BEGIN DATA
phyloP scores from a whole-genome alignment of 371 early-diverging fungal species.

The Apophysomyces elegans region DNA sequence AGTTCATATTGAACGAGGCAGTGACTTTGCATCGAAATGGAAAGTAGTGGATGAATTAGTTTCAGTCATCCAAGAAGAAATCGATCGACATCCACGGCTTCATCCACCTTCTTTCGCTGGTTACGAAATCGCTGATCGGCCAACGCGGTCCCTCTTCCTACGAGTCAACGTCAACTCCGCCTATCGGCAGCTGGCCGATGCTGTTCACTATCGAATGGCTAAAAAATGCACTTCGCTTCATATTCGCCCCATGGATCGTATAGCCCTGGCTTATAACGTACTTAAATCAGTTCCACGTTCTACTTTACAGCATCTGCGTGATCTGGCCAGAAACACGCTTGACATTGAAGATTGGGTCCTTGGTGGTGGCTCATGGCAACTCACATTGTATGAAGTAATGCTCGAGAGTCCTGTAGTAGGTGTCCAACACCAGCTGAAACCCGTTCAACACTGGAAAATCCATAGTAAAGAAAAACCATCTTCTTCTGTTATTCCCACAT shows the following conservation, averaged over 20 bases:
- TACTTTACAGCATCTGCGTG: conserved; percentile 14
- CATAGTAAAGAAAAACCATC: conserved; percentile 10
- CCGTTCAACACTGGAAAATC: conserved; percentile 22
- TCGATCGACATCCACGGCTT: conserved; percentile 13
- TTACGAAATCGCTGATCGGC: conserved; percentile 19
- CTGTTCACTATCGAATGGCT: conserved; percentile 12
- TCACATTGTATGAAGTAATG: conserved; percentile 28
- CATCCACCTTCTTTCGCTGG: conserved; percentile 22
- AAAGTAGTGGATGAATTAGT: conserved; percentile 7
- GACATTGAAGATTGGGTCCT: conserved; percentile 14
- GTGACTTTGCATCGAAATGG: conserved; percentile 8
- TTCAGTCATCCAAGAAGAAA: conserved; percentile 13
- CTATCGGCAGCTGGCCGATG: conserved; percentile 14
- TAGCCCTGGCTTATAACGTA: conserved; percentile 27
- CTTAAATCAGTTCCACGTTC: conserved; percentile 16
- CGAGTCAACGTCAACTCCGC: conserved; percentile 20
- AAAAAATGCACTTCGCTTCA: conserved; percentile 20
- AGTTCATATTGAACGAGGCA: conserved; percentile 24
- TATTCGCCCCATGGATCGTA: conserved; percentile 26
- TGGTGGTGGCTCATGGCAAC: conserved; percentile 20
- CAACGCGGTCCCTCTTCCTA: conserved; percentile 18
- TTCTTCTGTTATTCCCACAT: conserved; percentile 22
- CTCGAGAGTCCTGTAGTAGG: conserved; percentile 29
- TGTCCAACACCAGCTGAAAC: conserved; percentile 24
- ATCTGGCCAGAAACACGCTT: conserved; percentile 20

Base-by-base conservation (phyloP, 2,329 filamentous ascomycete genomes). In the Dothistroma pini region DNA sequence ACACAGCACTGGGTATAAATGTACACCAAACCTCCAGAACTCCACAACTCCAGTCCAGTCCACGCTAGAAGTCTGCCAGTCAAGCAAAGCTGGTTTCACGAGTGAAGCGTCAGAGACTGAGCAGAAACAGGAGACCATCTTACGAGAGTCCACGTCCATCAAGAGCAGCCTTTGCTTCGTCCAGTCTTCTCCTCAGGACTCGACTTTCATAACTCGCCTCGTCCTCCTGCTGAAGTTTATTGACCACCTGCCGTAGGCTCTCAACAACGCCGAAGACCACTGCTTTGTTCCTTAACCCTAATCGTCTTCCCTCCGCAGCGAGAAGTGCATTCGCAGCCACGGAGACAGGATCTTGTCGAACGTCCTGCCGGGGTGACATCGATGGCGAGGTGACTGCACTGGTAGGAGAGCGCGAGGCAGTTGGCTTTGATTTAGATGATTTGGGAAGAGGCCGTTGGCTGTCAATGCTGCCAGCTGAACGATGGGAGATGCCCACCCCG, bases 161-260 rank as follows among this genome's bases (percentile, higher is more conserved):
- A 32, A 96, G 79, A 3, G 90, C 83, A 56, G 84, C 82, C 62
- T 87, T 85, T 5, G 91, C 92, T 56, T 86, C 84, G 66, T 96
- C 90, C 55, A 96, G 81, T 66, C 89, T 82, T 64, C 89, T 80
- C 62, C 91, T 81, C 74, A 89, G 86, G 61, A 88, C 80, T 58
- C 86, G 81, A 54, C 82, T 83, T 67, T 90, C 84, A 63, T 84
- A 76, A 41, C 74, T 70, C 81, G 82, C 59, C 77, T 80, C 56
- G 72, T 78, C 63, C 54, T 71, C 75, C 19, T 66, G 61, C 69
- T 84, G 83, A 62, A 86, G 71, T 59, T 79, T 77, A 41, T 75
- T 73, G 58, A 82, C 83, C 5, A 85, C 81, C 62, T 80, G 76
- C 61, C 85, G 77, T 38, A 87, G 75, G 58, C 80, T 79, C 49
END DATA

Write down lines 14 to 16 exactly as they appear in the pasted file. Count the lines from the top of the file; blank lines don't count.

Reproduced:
- TTCAGTCATCCAAGAAGAAA: conserved; percentile 13
- CTATCGGCAGCTGGCCGATG: conserved; percentile 14
- TAGCCCTGGCTTATAACGTA: conserved; percentile 27